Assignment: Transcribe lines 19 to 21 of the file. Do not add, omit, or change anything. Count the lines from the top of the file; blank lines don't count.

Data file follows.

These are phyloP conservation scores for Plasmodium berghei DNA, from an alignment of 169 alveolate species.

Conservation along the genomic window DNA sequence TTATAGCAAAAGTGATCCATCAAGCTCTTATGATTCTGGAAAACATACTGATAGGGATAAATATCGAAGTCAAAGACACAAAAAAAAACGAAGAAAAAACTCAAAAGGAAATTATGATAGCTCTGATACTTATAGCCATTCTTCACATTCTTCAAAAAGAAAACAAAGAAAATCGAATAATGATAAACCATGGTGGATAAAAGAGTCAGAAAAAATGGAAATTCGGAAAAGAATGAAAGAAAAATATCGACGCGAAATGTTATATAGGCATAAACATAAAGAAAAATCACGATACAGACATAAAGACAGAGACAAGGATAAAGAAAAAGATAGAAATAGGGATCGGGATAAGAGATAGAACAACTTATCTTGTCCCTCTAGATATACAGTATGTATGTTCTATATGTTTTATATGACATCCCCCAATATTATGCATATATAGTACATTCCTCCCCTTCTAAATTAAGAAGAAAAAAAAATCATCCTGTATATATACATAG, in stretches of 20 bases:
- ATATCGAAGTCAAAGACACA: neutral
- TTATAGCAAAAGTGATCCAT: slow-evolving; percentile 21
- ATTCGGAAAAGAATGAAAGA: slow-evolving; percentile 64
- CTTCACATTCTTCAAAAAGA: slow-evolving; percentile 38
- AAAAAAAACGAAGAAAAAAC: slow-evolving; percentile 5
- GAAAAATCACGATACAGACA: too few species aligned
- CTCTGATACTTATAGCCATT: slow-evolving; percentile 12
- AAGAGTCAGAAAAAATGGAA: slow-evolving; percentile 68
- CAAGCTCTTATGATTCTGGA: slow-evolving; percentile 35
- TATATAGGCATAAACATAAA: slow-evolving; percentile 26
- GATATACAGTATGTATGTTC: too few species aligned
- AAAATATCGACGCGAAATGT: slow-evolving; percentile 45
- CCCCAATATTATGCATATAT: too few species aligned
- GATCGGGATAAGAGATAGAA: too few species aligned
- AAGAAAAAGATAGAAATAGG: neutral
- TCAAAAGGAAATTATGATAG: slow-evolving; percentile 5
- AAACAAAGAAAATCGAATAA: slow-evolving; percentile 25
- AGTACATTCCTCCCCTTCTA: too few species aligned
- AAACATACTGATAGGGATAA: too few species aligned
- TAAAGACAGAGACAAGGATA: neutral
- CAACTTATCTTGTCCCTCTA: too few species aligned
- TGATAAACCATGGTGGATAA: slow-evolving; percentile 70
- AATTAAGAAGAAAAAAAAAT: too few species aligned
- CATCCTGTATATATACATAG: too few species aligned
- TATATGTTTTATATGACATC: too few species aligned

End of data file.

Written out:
- AAACAAAGAAAATCGAATAA: slow-evolving; percentile 25
- AGTACATTCCTCCCCTTCTA: too few species aligned
- AAACATACTGATAGGGATAA: too few species aligned